Wonderful, simply wonderful. A story of love, healing, and forgiveness sure to grip the heart of every reader.
--Debbie Macomber, New York Times #1 bestselling author
In a Drought, It's the Darkest Cloud
That Brings Hope
It's 1954 and Perla Long's arrival in the sleepy town of Wise, West Virginia, was supposed to go unnoticed. She just wants a quiet, safe place for her and her daughter, Sadie, where the mistakes of her past can stay hidden. But then drought comes to Wise, and Perla is pulled into the turmoil of a town desperately in need of a miracle.
Casewell Phillips has resigned himself to life as a bachelor...until he meets Perla. She's everything he's sought in a woman, but he can't get past the sense that she's hiding something. As the drought worsens, Perla's unique gift divides the town in two, bringing both gratitude and condemnation, and placing the pair in the middle of a storm of anger and forgiveness, fear and faith.
This debut novel is splendid. The story is genuine and heartfelt, with just a touch of the Divine. A story of forgiveness and reckoning, and realizing love does cover a multitude of sins. Thomas will be a go-to author after you read Miracle in a Dry Season.
--Rachel Hauck, bestselling author of The Wedding Dress and Once Upon a Prince
Charming, whimsical, and intelligently written, Miracle in a Dry Season is a beautiful debut novel!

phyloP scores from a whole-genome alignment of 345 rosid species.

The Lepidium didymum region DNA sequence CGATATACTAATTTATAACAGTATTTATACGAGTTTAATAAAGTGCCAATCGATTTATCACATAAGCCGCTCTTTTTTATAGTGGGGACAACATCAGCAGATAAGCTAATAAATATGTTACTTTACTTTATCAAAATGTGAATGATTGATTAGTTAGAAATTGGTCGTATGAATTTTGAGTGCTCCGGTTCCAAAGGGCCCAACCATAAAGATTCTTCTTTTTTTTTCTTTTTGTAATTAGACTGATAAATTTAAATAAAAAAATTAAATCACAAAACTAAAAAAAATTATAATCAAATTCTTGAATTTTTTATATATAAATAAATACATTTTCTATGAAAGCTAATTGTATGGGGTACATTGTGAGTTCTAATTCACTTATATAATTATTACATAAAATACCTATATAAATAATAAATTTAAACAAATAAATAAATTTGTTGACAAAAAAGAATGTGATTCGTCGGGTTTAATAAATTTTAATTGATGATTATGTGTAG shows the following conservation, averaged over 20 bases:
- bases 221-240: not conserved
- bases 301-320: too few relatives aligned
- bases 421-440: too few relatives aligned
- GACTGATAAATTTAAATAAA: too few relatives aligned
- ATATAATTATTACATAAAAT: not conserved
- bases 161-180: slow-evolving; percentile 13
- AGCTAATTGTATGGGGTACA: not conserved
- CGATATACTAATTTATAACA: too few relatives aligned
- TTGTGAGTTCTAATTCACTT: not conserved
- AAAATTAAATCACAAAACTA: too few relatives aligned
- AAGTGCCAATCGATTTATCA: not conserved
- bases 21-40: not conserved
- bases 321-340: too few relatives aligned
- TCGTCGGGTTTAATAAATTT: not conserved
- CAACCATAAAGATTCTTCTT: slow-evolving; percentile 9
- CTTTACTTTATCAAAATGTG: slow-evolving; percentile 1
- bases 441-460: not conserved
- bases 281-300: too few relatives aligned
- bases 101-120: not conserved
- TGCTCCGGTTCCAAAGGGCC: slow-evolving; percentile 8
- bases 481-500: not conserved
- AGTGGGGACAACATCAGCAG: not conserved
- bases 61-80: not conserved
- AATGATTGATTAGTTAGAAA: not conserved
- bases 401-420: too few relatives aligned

--Ann Tatlock, Christy-award winning author of Promises to Keep
In 1954, rumors swirl when beautiful Perla and her five-year old daughter, Sadie, arrive in small-town Wise, W.Va., during a terrible drought. Not only does Perla lack a husband, but her unusual "way with cooking," which turns meager rations into abundant feasts, also comes under suspicion as witchcraft. Church elder, carpenter, and community pillar Casewell Phillips tries to maintain a balance between friendship and distance with Perla because of her obviously sinful past. Cruel gossip, inflamed by hypocritical Pastor Longbourne's Sunday morning tirades against harlots, interferes with the townfolks' willingness to accept Perla's culinary gifts as the miracle they are, even at the threat of their own survival. Casewell's struggle to discern whose behavior is truly Christian leads him to examine his own judgmental nature, while Perla's suspicion "that God wasn't really all that interested in her" inhibits her ability to accept her own worthiness to be loved. Thomas's fiction debut offers sympathetic, wholesome protagonists seeking to live faithful, prayerful lives and engaging supporting characters in subplots that explore the overarching themes of forgiveness, redemption, and the wideness of God's love.